Under a settlement agreement, Twitter will be obligated to establish a more rigorous information-security policy to prevent user accounts from being hijacked.
The United States Federal Trade Commission finalized its settlement with Twitter over charges that the micro-blogging site did not safeguard user privacy and misled users about its security practices. The commissioners finalized the settlement-originally announced in June 2010-in a 5-0 vote on March 11, the FTC said.
The settlement addressed some “serious lapses in the company’s data security,” FTC said.
The agreement bars Twitter for 20 years from making misleading statements about “the extent to which it protects the security, privacy and confidentiality” of private user information. Twitter must establish and maintain a comprehensive information-security program that will be independently audited every two years, according the settlement.
Breaches to the agreement will result in fines of up $16,000 per violation. Twitter will also absorb the costs of the biennial audit.
Hackers were able to gain control of Twitter in two separate incidents between January and May of 2009, the FTC said in its original complaint. Hackers accessed 45 accounts in January and 10 in April, according to Twitter.
Hackers figured out the passwords of Twitter staffers in the January incident and used that access to read private messages and send out bogus status messages from more than two dozen accounts, including those of President Barack Obama, singer Britney Spears and former CNN anchor Rick Sanchez. The hackers also gained access to the accounts’ e-mail addresses, mobile phone number if it was associated with the account, and the list of accounts blocked by users.
Twitter did not lock accounts after several incorrect login attempts, which allowed the hacker to submit thousands of guesses before figuring out the right password, which was a “weak, lower case, common dictionary word,” according to the FTC.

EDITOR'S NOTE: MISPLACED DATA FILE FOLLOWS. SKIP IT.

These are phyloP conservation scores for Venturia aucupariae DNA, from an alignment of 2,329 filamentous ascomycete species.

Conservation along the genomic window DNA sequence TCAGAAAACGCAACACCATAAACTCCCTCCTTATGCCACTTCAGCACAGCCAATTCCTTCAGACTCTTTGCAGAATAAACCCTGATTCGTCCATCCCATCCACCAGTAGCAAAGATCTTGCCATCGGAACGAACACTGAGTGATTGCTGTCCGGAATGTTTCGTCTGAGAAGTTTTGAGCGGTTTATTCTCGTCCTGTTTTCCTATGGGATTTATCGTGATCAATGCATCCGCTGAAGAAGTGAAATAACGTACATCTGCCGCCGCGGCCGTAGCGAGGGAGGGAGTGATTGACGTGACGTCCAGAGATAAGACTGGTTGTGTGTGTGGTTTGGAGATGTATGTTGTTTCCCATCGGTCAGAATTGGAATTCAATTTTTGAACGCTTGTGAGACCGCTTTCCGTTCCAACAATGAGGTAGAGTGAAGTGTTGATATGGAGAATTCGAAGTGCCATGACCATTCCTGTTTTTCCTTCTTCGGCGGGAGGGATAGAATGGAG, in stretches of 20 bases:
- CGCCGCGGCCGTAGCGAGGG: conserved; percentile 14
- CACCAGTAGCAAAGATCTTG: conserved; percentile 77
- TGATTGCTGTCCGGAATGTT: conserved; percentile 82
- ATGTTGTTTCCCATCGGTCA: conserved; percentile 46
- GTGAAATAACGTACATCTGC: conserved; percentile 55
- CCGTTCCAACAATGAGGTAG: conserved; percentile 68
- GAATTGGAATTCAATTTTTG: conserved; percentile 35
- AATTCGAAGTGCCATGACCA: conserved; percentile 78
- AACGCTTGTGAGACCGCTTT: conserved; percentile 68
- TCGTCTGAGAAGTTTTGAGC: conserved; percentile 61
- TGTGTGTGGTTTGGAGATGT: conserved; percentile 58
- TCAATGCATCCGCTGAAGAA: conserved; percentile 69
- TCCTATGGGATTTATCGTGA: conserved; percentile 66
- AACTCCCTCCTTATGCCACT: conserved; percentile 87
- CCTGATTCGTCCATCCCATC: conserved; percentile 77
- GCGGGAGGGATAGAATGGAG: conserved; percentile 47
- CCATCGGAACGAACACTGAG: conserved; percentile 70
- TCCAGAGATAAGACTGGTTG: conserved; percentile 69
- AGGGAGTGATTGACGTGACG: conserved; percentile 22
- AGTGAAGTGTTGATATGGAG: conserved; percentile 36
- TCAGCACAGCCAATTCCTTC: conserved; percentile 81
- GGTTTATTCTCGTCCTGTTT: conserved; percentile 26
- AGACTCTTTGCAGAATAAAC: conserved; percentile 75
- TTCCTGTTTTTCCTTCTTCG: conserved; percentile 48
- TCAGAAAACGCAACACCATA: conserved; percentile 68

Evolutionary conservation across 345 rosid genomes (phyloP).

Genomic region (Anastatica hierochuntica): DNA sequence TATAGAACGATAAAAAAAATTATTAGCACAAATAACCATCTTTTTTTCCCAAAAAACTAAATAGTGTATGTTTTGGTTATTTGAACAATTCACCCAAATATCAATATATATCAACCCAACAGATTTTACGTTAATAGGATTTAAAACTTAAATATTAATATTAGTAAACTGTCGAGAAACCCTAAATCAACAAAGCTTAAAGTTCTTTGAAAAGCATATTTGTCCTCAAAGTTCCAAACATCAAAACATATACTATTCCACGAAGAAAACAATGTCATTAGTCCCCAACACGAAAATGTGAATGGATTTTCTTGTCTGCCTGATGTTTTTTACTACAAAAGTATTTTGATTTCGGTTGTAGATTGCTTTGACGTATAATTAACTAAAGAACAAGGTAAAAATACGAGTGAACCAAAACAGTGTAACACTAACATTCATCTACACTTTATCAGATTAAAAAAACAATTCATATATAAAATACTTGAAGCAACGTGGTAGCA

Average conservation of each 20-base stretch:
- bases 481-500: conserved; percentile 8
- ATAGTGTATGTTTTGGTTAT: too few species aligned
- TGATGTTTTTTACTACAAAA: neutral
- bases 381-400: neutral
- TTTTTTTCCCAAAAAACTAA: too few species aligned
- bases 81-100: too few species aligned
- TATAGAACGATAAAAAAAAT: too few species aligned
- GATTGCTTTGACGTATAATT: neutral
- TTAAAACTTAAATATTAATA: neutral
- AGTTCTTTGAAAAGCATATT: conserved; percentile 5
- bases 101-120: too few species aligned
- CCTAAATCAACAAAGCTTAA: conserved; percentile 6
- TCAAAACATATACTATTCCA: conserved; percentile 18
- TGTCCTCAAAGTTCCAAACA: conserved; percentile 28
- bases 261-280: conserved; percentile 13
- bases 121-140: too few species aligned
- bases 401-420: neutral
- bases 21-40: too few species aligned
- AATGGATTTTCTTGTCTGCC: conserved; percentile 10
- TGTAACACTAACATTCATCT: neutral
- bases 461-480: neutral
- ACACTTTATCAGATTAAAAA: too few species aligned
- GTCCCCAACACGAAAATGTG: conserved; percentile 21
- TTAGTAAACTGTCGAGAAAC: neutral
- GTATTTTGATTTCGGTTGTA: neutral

A hacker gained access to a Twitter employee’s personal e-mail account, which contained a Twitter administrative password stored in plain text, in the April incident.
Twitter said at the time that the incident was a “very serious breach of security,” but noted that the company had responded very quickly to shut down the attacks.
The FTC said Twitter misled its users that it was taking appropriate security measures to safeguard their privacy. The company was using easily decipherable passwords, allowing employees to store information in vulnerable places, did not suspend accounts after a number of failed logins, did not set passwords to expire, and did not impose restrictions on administrator access, the FTC said.
Twitter did not have an updated statement on the FTC settlement, but cited a blog post from June 2010 claiming the company has already implemented many of the suggested security practices.
While Twitter security may have improved since 2009, Twitter users are still getting their accounts hijacked. Actor Ashton Kutcher had his account taken over, apparently after he exposed his login credentials over an unsecured wireless network at the TED conference earlier this month.
That type of account takeover could be avoided if Twitter forced users to connect over a secure Web connection. Facebook rolled out that option on its site recently, but has not yet made it the default practice, or mandatory for all users.